Frank G. Zarb School of Business Journalism Psychology Rhetoric Women's Studies

An Academic Discussion of #MeToo

An interdisciplinary panel of professors explored their different takes on the #metoo movement at a panel discussion on November 14. The event was organized by Debra Comer, PhD of the Zarb School of Business Department of Management & Entrepreneurship, and co-sponsored by the student group, Zarb Women in Business. The panelists included:

In addition, Michael Schwartz, EdD, visiting from RMIT University in Australia, covered Ethics: Victimization, Humiliation, and the Decent Society.

While the #metoo movement went viral two years ago, Professor Merrill noted that exploitation can be traced back to colonization, recalling the horrors of native Americans being taken advantage of by settlers. “When women do speak up they are frequently not taken seriously,” Merrill said. “Social structures enable the violation of another person’s autonomy.”

Dean Lenaghan, a management and human resources expert, explained that creating an environment where sexual harassment claims are taken seriously is “smart business.”

“It is a smart business case for businesses to make sure workplaces are ones where people can do their very best,” said Dean Lenaghan. “Victims who feel safer at work are more likely to come forward,” said Lenaghan. “The organizational culture helps drive workplace changes.”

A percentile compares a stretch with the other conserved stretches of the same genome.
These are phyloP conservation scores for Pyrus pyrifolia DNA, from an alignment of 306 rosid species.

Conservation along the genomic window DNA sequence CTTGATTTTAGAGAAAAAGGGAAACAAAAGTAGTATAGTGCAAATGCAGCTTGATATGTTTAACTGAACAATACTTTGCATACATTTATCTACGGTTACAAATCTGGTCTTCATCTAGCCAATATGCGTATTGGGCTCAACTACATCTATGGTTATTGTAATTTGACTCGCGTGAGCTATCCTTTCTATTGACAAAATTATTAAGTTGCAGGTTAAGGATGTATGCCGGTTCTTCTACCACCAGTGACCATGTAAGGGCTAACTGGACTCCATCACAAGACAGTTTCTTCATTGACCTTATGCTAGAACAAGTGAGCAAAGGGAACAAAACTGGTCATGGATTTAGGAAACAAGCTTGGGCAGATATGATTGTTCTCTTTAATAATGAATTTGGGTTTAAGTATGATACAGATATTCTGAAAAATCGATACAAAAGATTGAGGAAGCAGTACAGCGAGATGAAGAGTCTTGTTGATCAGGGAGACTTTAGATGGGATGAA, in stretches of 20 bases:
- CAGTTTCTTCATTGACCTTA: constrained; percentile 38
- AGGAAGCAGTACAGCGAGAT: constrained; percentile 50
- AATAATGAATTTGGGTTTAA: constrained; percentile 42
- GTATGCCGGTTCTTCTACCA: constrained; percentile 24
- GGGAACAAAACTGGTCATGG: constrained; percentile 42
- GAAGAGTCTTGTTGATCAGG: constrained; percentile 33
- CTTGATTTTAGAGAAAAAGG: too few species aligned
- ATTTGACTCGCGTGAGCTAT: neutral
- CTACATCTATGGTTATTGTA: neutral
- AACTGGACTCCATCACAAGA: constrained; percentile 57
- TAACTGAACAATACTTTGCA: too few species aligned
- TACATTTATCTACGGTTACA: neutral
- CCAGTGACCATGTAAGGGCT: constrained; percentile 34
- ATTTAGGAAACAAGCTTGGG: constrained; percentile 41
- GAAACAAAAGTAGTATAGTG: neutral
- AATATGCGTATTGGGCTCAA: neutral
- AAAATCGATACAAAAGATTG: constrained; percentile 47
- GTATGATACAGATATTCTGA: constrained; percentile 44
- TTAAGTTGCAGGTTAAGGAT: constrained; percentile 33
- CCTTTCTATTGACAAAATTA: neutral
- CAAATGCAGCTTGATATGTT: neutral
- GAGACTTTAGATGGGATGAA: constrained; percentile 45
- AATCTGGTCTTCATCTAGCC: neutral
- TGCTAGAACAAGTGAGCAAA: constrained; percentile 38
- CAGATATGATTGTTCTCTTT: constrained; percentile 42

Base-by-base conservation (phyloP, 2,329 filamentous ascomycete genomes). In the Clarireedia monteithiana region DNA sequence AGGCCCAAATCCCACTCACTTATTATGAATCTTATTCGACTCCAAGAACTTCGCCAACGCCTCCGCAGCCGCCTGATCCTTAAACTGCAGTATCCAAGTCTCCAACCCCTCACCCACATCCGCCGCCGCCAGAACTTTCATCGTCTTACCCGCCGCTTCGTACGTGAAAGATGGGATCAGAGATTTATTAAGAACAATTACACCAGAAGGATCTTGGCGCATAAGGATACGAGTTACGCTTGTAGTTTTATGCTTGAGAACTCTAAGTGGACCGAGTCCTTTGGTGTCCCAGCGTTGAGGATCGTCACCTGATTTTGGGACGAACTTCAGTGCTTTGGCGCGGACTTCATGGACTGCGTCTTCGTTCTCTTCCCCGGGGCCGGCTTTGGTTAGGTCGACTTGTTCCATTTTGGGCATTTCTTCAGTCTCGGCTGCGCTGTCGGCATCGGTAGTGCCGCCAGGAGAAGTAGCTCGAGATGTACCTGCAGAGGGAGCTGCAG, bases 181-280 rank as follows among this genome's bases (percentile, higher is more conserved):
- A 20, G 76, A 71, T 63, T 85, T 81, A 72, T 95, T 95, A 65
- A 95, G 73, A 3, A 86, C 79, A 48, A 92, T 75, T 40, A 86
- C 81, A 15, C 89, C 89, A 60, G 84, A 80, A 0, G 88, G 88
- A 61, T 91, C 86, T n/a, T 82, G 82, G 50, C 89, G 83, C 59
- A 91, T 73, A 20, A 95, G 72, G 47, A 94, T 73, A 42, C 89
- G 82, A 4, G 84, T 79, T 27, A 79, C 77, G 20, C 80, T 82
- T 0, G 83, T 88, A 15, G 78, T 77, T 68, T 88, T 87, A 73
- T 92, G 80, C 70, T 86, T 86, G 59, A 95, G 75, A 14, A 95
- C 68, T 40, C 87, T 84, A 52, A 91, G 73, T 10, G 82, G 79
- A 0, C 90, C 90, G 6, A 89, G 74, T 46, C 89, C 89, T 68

Professor Schare discussed his experience working with “truly silent victims who despite the movement, will not speak for themselves.” He explained that while the #metoo movement has heightened public awareness, it has also triggered traumatic memories for patients in his psychology clinic. “Many people went further underground,” says Schare. “There is too much of a public discussion for people who aren’t ready.”

This public discussion has trended in 85 countries on social media, according to Professor Brent Zook. She noted that women of color are more likely to be targets of sexual harassment since they tend to work in places that frequently report it – the restaurant, hotel, and retail industries. She notes they are the “core of this movement and have been since the beginning of time. They are the blindspot of #metoo.”

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